The Most Important Thing I Learned from WAR

Wins Above Replacement isn’t a household statistic, and it never will be. It’s too complicated, too theoretical, too unnecessary for most baseball fans. With that said, today more people know about WAR than ever, with the metric routinely coming up on websites and on television. It is, rather understandably, controversial, and plenty of people out there dismiss it without a second thought. While it’s been around for years, I think what really launched WAR to the greater public was the first go-round of the Mike Trout vs. Miguel Cabrera MVP debate. That’s when WAR started getting a lot of play at places like ESPN, and more people were introduced to the framework and to some of its declarations.

Most of the ways WAR gets used are for comparative purposes. People love to see rankings, and people love to know which players are better than others. It also gets used in contract analysis, especially around these parts, and it’s hard to remember how we used to write those posts before we had the numbers we have today. With WAR, it’s really easy to get wrapped up in the details, because the metric allows for such detailed interpretation. But the one most important thing I’ve personally learned from WAR is probably the most general of its points. That is, WAR has provided me with an idea of what baseball players are worth to a team.

Take a player. Take any player who’s a regular, and go to one of his team’s message boards and write a little thing about his WAR. Some people are going to disagree with it. Some people are going to ignore you. But others, still, will engage you and tell you why the player is better or worse. Plenty of people disagree with individual WAR ratings, and that’s OK, because WAR is imperfect, for a variety of reasons. At least, the inputs are imperfect. The framework’s just fine. But anyway, while people don’t always see eye-to-eye on the individuals, I haven’t seen many people bicker with the idea that an average player is worth about two or three wins. It’s accepted that a good player is worth about three to five wins. It’s accepted that a star player is worth more than five wins. And the truly elite can get up around eight or 10. WAR, clearly, also is controversial. In general, people seem to accept its scales. Most of the fights are over decimal points.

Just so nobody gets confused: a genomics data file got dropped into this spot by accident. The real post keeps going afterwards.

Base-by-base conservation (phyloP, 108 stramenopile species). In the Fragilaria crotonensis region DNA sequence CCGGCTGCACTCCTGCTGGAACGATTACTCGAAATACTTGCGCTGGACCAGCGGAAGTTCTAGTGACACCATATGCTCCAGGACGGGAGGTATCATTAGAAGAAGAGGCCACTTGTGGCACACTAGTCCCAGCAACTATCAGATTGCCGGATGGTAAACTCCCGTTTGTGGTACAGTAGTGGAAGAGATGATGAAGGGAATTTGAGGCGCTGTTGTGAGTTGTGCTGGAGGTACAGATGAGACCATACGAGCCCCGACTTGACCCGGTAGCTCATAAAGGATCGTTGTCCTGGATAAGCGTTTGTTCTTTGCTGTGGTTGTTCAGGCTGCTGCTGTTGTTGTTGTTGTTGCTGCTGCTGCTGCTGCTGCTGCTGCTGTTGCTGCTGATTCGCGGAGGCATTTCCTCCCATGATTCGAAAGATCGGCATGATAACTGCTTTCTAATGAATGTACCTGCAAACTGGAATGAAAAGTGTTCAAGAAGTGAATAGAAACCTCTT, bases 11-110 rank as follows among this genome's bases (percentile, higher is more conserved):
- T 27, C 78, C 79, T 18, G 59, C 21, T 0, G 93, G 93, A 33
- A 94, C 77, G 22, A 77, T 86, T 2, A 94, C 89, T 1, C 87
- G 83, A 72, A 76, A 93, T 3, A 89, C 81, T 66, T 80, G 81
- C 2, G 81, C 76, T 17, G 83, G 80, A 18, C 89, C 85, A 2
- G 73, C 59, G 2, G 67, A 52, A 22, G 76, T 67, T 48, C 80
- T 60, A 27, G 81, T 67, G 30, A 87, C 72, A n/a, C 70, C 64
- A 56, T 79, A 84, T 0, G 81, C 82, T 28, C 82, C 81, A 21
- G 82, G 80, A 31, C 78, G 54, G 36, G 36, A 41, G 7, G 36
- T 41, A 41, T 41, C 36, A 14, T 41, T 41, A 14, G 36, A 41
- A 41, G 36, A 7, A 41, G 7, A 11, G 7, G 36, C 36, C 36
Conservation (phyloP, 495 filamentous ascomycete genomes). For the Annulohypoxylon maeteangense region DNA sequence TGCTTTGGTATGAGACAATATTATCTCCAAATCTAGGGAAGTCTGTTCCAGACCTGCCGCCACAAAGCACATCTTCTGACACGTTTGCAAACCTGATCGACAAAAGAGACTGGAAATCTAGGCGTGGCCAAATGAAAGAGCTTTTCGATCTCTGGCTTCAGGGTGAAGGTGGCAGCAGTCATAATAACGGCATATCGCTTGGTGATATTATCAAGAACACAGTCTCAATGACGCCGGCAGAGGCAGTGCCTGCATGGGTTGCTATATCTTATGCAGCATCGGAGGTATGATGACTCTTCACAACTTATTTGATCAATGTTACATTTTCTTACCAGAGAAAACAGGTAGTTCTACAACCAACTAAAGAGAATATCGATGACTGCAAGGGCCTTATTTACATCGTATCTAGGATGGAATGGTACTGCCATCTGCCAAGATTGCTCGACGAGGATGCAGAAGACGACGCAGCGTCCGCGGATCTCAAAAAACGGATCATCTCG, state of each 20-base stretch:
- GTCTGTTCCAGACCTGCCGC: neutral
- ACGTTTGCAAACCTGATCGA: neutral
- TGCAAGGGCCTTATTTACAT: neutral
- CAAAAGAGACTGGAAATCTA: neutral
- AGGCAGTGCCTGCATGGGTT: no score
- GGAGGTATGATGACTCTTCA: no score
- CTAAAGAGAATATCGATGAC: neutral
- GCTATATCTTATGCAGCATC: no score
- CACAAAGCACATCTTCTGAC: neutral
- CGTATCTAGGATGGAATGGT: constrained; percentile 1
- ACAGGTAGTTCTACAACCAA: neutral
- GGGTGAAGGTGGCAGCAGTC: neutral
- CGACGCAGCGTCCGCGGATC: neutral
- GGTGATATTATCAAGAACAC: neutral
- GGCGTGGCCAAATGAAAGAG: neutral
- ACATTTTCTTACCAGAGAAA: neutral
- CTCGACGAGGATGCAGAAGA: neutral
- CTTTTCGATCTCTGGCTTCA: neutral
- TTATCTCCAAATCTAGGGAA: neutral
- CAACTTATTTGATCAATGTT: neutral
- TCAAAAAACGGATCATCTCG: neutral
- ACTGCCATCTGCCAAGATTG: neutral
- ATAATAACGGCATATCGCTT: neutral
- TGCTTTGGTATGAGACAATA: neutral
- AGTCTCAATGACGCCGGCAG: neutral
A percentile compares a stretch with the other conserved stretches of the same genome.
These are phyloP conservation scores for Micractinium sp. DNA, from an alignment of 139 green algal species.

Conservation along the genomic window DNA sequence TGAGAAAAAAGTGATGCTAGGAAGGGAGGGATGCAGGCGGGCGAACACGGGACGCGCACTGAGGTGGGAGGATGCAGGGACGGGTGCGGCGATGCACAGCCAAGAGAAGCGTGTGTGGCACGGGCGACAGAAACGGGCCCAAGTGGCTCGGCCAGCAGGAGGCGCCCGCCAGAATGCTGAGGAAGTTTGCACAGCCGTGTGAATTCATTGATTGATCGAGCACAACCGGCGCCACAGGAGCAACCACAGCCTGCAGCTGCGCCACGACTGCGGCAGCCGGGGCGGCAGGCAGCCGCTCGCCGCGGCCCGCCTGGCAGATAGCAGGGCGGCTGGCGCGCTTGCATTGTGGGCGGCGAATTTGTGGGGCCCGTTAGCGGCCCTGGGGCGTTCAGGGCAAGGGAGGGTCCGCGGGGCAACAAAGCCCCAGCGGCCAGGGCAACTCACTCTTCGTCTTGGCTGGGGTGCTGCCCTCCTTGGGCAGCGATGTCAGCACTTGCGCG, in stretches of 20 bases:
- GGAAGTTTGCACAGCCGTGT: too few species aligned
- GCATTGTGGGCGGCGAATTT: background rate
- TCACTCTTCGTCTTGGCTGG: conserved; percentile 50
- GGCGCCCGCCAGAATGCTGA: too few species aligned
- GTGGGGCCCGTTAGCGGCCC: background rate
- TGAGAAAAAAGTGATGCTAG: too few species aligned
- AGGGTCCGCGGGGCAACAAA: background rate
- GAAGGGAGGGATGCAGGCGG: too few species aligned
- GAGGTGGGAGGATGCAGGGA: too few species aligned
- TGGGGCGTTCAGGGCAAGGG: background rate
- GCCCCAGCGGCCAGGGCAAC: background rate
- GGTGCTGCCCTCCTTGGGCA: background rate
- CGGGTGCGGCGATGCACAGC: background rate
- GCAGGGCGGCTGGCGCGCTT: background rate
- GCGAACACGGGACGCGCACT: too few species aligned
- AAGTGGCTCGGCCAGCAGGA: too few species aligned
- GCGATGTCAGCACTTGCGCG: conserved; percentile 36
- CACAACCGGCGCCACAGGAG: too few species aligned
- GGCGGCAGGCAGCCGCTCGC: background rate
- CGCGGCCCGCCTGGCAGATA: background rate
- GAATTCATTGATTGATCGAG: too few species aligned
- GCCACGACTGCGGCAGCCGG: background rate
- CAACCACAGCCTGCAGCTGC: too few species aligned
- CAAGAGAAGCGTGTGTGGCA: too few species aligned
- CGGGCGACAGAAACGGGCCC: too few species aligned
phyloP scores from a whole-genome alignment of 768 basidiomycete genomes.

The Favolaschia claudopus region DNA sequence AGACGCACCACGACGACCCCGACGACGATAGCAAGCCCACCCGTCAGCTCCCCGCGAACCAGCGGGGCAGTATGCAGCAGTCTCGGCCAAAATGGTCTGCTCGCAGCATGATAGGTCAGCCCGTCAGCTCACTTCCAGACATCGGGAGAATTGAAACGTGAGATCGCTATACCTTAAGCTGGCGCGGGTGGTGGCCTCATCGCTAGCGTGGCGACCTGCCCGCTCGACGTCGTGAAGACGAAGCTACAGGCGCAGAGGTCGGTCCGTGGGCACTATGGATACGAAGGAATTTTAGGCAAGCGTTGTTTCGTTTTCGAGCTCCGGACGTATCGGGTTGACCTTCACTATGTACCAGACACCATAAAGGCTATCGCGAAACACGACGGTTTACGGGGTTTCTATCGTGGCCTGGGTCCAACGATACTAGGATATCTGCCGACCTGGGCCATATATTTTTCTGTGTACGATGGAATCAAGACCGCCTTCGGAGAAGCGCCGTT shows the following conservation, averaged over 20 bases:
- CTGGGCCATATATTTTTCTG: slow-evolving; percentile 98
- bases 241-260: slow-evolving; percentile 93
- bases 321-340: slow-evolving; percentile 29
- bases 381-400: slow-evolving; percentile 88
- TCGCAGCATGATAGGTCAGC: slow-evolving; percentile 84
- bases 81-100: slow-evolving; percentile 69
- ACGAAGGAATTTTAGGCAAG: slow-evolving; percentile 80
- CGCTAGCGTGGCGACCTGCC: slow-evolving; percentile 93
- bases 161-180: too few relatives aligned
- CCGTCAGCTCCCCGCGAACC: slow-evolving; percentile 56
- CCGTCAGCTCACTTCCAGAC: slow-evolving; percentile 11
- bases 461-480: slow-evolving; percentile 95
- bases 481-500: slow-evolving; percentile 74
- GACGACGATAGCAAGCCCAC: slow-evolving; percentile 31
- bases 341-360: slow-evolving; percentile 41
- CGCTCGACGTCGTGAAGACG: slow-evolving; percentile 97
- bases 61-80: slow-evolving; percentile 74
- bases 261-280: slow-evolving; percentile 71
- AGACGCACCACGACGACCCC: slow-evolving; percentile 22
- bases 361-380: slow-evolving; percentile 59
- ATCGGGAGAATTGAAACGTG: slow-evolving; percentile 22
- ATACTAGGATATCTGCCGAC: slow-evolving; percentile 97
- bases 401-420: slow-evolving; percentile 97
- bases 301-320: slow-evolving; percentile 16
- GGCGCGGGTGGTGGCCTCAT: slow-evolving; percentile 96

For the longest time, that’s something I never had any concept of. I understood some players were better than others; I understood some players were fractional approximations of superior players. Getting actual values, though, changed almost everything. The absolute best player in baseball is worth about 10 wins over a 162-game season — relative to some ordinary Triple-A type. A good player could be worth a third of that. I’m floored by the number of ways in which this has informed my thinking.

The reality is that any given player means relatively little. Maybe that ought to be obvious: A team has several regular position players, and several regular starters, and an entire bullpen full of guys. Baseball, certainly, is a considerable team effort. But if you consider the goal, say, making the playoffs, a given player makes a difference of only some percentage points. Even big splashes can look kind of like small splashes. Small splashes can be virtually inconsequential splashes.

If a talented player has to go on the disabled list, obviously it’s more bad than good, but it can almost never be crippling. If the player’s only gone for 15 or 20 days, the damage might be almost entirely negligible. A 15-day DL stint represents one-twelfth of the regular season. Good players are worth a handful of wins over a full regular season. I doubt I need to lay this out.